Not His Forte

Linkin Park emcee goes solo, not much else

If Chuck D's right—that rap is the CNN of the streets—then goddamn did the opening rap crews bring the news: Bush planned 9-11. Josephus ghostwrote the Bible. That eye over the temple on the dollar bill—yes, says Immortal Technique, that's an alien spaceship. Bonus news: If Technique were president, promises Technique, he'd "replace every raped virgin's broken hymen." And we thought tax cuts were awesome.

Not that Ghostface has ever run low on nonsense, but at least he's smiling. Hyped by his protégé Trife, Ghost worked 20 minutes through better-known verses from "Run," "Wildflower," and "Ice Cream" off Raekwon's Cuban Linx, half-hoping this crowd of Linkin Park T-shirts, what with their Ws thrown up and camera phones out, might rap along and redeem themselves for initially mistaking Trife for him. No dice, but at least Ghost got a chance to explain why he always asks light engineers to "change the light game up": If they just stick him with one color, Ghost says, "that fuck with my emotions."

Maybe that's why Fort Minor featuring Mike Shinoda, a/k/a Linkin Park featuring Black People, kept their lights moving. Forget emotions; if Minor's stage had stuck to one color, we'd realize their songs are ciphers, barely accounting for their own existence. "The first thing I need when I got a new beat/is to see how it sounds echoing off the street," Shinoda shares on "In Stereo"; who knew he'd be so excited about becoming a real rapper? But it ain't all glory for Fort Minor. Just ask minor Minor MC Ryu: "My life's like swallowing a pine cone." As if he's not still raking in those Tony Hawk bucks.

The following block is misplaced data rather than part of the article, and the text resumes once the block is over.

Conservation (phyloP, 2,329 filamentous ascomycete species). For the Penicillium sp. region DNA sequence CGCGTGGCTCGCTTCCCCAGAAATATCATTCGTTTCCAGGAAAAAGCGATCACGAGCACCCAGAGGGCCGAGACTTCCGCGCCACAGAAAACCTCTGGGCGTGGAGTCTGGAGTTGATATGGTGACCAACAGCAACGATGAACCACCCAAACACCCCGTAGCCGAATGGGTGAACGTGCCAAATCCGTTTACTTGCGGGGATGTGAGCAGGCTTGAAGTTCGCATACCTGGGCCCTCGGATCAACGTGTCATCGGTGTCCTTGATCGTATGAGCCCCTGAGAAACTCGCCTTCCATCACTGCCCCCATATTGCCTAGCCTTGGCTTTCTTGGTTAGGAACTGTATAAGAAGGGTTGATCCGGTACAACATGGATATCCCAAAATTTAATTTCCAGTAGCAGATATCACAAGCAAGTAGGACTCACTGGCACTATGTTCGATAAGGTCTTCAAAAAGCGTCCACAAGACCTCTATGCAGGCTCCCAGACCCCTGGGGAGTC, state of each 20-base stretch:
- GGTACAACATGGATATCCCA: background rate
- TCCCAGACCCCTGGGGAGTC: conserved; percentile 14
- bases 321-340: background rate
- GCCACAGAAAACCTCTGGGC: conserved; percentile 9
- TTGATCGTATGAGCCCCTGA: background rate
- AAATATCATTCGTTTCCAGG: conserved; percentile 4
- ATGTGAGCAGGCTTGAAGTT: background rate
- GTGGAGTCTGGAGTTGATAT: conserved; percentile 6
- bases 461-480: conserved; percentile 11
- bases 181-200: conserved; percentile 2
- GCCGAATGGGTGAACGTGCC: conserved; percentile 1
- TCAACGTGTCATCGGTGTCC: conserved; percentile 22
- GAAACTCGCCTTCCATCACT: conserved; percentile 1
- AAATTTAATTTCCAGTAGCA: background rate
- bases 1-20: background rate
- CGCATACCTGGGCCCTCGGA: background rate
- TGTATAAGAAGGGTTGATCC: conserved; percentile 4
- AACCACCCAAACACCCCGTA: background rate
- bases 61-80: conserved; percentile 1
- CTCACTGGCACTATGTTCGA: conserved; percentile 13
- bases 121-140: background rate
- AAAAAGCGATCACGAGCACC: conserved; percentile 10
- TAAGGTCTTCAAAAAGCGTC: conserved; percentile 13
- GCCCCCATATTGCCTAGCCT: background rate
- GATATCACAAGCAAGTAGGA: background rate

Details

Ghostface + Fort Minor + the Demigodz + Immortal Technique
Nokia Theatre Times Square
February 6

Ghostface
Pretty Toney Album
(Def Jam
Stream "Beat The Clock" (Windows Media)
Stream "Itís Over" (Windows Media)

Fort Minor
The Rising Tied
(Warner
Stream "Right Now" (Windows Media)
Stream "In Stereo" (Windows Media)

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In an effort to "jazz up" or "hip-hopify" the Linkin Park sound but not too much, Shinoda brought out a drummer, three sensitive male singer types for the oohs and aahs, a string trio called Black Violin, more rappers, and a turntablist who mostly just triggered guitar samples. It was a big fat sound rap execs think Park kids think rap is about, but after all that the only line that stuck was Ghost's: "Every time you go uptown, you get gypped."

 
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